White v. Universal Fidelity, LP et al, No. 3:2017cv00044 - Document 29 (E.D. Ky. 2018)

Court Description: MEMEORANDUM OPINION AND ORDER: 1. Defendant Jewish Hospital & St. Mary's Healthcare, Inc.'s Motion to Dismiss on the Pleadings 20 is GRANTED IN PART as to the requested declaratory relief against Jewish Hospital, and DENIED IN PART as to all other claims; and 2. Plaintiff Daniel Whites request for this Court to "Declare that Plaintiff Daniel White does not owe the Jewish Hospital medical debt incurred by his wife" (R. 18 at 41) is DISMISSED AS MOOT. Signed by Judge Gregory F. VanTatenhove on 5/23/2018. (CBD)cc: COR Modified text on 5/23/2018 (CBD).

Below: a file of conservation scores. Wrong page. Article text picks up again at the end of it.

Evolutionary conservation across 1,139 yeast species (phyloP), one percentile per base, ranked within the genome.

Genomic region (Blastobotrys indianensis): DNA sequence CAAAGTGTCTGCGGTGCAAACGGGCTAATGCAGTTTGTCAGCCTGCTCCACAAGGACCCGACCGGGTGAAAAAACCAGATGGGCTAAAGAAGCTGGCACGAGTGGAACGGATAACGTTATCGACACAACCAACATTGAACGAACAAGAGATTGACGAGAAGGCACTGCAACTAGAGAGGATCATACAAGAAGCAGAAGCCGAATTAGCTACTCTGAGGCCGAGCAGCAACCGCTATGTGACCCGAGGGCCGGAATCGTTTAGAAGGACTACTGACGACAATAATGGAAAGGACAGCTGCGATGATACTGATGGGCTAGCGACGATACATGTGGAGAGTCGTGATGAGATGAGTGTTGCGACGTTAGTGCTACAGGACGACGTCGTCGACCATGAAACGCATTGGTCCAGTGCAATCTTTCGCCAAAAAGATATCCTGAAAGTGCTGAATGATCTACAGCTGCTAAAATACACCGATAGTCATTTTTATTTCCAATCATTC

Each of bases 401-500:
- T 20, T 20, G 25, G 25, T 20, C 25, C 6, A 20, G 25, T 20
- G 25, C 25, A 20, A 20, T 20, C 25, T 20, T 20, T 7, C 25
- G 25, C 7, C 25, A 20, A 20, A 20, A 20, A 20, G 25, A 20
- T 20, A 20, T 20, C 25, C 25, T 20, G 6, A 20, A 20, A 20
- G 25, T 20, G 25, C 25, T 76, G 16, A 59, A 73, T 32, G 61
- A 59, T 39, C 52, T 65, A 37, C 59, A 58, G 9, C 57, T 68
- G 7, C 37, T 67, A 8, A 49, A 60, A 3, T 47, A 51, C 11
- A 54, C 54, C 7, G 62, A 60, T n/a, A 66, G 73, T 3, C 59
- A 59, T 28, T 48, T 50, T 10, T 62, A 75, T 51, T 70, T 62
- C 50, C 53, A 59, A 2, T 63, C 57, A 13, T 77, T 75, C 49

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White v. Universal Fidelity, LP et al Doc. 29 UNITED STATES DISTRICT COURT EASTERN DISTRICT OF KENTUCKY CENTRAL DIVISION FRANKFORT DANIEL WHITE, Plaintiff, v. UNIVERSAL FIDELITY, LP, et al., Defendants. ) ) ) ) ) ) ) ) ) Civil No. 3:17-cv-00044-GFVT MEMORANDUM OPINION & ORDER *** *** *** *** This matter appears before the Court on Defendant’s Motion to Dismiss on the Pleadings. [R. 20.] Defendant Jewish Hospital & St. Mary’s Healthcare, Inc. in Shelbyville, Kentucky, known also as Jewish Hospital Shelbyville, attempts to moot Plaintiff Daniel White’s claims by declaring and covenanting not to pursue the medical debt at the heart of this litigation. For the reasons that follow, Jewish Hospital’s motion is GRANTED IN PART and DENIED IN PART. I Approximately one year ago, Plaintiff Daniel White filed a complaint in this Court, seeking relief against Universal Fidelity, LP, Link Revenue Resources, LLC, and Jewish Hospital Shelbyville. [R. 1.] Mr. White had been held liable for debt incurred by his wife at Jewish Hospital. Id. He claimed Universal Fidelity and Link Revenue Resources had violated the Fair Debt Collection Practices Act (FDCPA), and sought a declaration that he did not owe a debt to Jewish Hospital. Id. Furthermore, Mr. White sought a declaration that KRS § 404.040, Dockets.Justia.com the statute requiring a husband to be liable for his wife’s debts, is unconstitutional, as well as damages and attorney’s fees and costs. Id. On February 16, 2018, this Court granted a motion by Mr. White to amend his complaint, as well as motions by Universal Fidelity and Link Revenue Resources to dismiss all claims against both parties. [R. 17.] This dismissed Universal Fidelity and Link Revenue Resources as parties, and dismissed the claims pertaining to the FDCPA, leaving only claims for declaratory relief, damages, and attorney’s fees and costs against Jewish Hospital. Id. In their answer to the amended complaint, Jewish Hospital included a provision, stating, “Jewish Hospital hereby fully and forever releases and relinquishes any right it has to collect the $475 debt at issue in this lawsuit from Plaintiff Daniel White.” [R. 19 at ¶ 41.] Immediately thereafter, Jewish Hospital filed a motion for judgment on the pleadings based on lack of standing for mootness as well as Mr. White’s failure to comply with Federal Rule of Civil Procedure 5.1. 1 [R. 20.] II A A motion for judgment on the pleadings under Rule 12(c) is reviewed under the same standards as a motion to dismiss under Rule 12(b)(6), and the Court is required to take as true all well-pleaded allegations of the non-moving party. Hindel v. Husted, 875 F.3d 344, 346 (6th Cir. 2017). To survive under Rule 12(c), “a complaint must contain direct or inferential allegations 1 Their motion also states, “Jewish Hospital, however, is keenly aware that in order to collect the $475 debt underlying this lawsuit, it will have to fully litigate the constitutional challenge that Plaintiff raises. Doing so will inevitably be an expensive, time-consuming, and uneconomical endeavor regardless of the ultimate result.” [R. 20-1 at 1–2.] While the Court sympathizes with Jewish Hospital’s reluctance to litigate, the mere cost of litigation on a defendant is not a legal reason to dismiss the matter. 2 respecting all the material elements under some viable legal theory.” Id. at 346–47 (citations omitted). When the Court ruled on his motion to amend, Mr. White had not yet sent notice to the Kentucky Attorney General of his intention to challenge the constitutionality of KRS § 404.040. However, he did so shortly after this Court’s acceptance of his amended complaint. [R. 21; R. 22; R. 23.] The Court then certified to the Attorney General that the constitutionality of KRS § 404.040 had been challenged and permitted the Attorney General to intervene within sixty (60) days. Rule 5.1 requires a plaintiff to file notice “promptly,” but does not enumerate a time limit. Furthermore, failure to file and serve notice does not forfeit a constitutional claim otherwise timely asserted. Fed. R. Civ. Pro. 5.1(d). The Court finds that Mr. White did comply with Rule 5.1, as the notices and certification were each entered into the record within thirty (30) days of this Court accepting his amended complaint. The time for the Attorney General to intervene expired on May 15, 2018, and no motion has been filed. However, the issue of mootness remains. Federal courts, under Article III of the United States Constitution, may not issue an opinion which does not resolve “actual controversies,” such as when the issue is moot, the parties are not adverse, or when the court cannot grant relief. Flight Options, LLC v. Int’l Brotherhood of Teamsters, Local 1108, 873 F.3d 540, 546 (6th Cir. 2017). Mootness occurs when a case or controversy once existed, but circumstances have changed so that such case or controversy is destroyed. Sumpter v. Wayne Cty., 868 F.3d 473, 490 (6th Cir. 2017). Regardless of the legality of the alleged conduct precipitating the original lawsuit, a case is moot if there is no longer an actual controversy concerning the plaintiff’s rights. Alvarez v. Smith, 558 U.S. 87, 92 (2009). 3 Exceptions exist to the mootness doctrine. For example, a case is not moot where the controversy is “capable of repetition, yet evading review.” Kingdomware Technologies, Inc. v. United States, 136 S.Ct. 1969, 1976 (2016). Furthermore, a defendant cannot force mootness in a case by voluntarily ending the unlawful conduct once plaintiff has sued. Already, LLC v. Nike, Inc., 568 U.S. 85, 91 (2013). “[A] case becomes moot only when subsequent events make it absolutely clear that the allegedly wrongful behavior cannot reasonably be expected to recur and interim relief or events have completely and irrevocably eradicated the effects of the alleged violation.” Cleveland Branch NAACP v. City of Parma, 263 F.3d 513, 530–31 (6th Cir. 2001) (cleaned up). The party claiming mootness bears the burden of proof. Id. at 531. “A defendant claiming that its voluntary compliance moots a case bears the formidable burden of showing that it is absolutely clear the allegedly wrongful behavior could not reasonably be expected to recur.” Friends of the Earth, Inc. v. Laidlaw Environmental Services (TOC), Inc., 528 U.S. 167, 190 (2000). B The Court first turns to Mr. White’s request for declaratory relief, specifically that he does not owe Jewish Hospital for his wife’s medical debt, as this is the topic for Jewish Hospital’s covenant and motion. Jewish Hospital has declared it will not seek to recover $475 from Mr. White, nor will it sell the debt to a third party, nor will it seek to recover any future debt incurred by Mrs. White from Mr. White using KRS § 404.040. [R. 28 at 2.] They believe this relinquishment renders this matter moot. Id. Mr. White, on the other hand, believes this matter is an exception to the mootness doctrine. [R. 27 at 6–7.] He believes he has a reasonable expectation that he would be subjected to such action again. Id. at 6. 4 The Supreme Court has found that voluntary cessation moots a case or controversy when the cession is unconditional, irrevocable, prohibits future claims or demands, and covers future behavior. Already, LLC v. Nike, Inc., 568 U.S. 85, 93–94 (2013). Jewish Hospital’s declaration would make it impossible to assume a contrary position in future situations. See id. at 94. The declaration and covenant states that it is “unconditional and irrevocable.” [R. 28 at 2.] The covenant prohibits collection for this debt as well as any future debt incurred by Mr. White’s wife. Id. Further, the statement prohibits Jewish Hospital from selling the original debt to anyone for collection by another party. Id. The Court is convinced that Jewish Hospital could not reasonably be expected to repeat this allegedly wrongful behavior. Accordingly, the Court finds this request for declaratory relief moot. However, while a claim for equitable relief can be mooted, “a viable claim for past infringement of a constitutionally protected right survives.” Youngstown Publishing Company v. McKelvey, 189 Fed. App’x 402, 407 (6th Cir. 2006). Even though Mr. White’s request for declaratory relief against Jewish Hospital is moot, the damages claim ensures that the dispute remains a case or controversy over which Article III gives this Court continuing authority. Blau v. Fort Thomas Public School Dist., 401 F.3d 381, 387 (6th Cir. 2005). Nothing in Jewish Hospital’s motion provides a legal reason for dismissal of any of Mr. White’s additional requests for relief, and the Court finds no reason to dismiss them for mootness. III Jewish Hospital has provided no reason for this Court to find Mr. White’s claims for damages moot. While the Court can no longer exercise jurisdiction for his request for declaratory relief against Jewish Hospital, the claim for damages does not automatically become 5 moot as well. Blau v. Fort Thomas Public School Dist., 401 F.3d 381, 387 (6th Cir. 2005). Accordingly, and the Court being sufficiently advised, it is hereby ORDERED as follows: 1. Defendant Jewish Hospital & St. Mary’s Healthcare, Inc.’s Motion to Dismiss on the Pleadings [R. 20] is GRANTED IN PART as to the requested declaratory relief against Jewish Hospital, and DENIED IN PART as to all other claims; and 2. Plaintiff Daniel White’s request for this Court to “Declare that Plaintiff Daniel White does not owe the Jewish Hospital medical debt incurred by his wife” [R. 18 at ¶ 41] is DISMISSED AS MOOT. This the 23d day of May, 2018. 6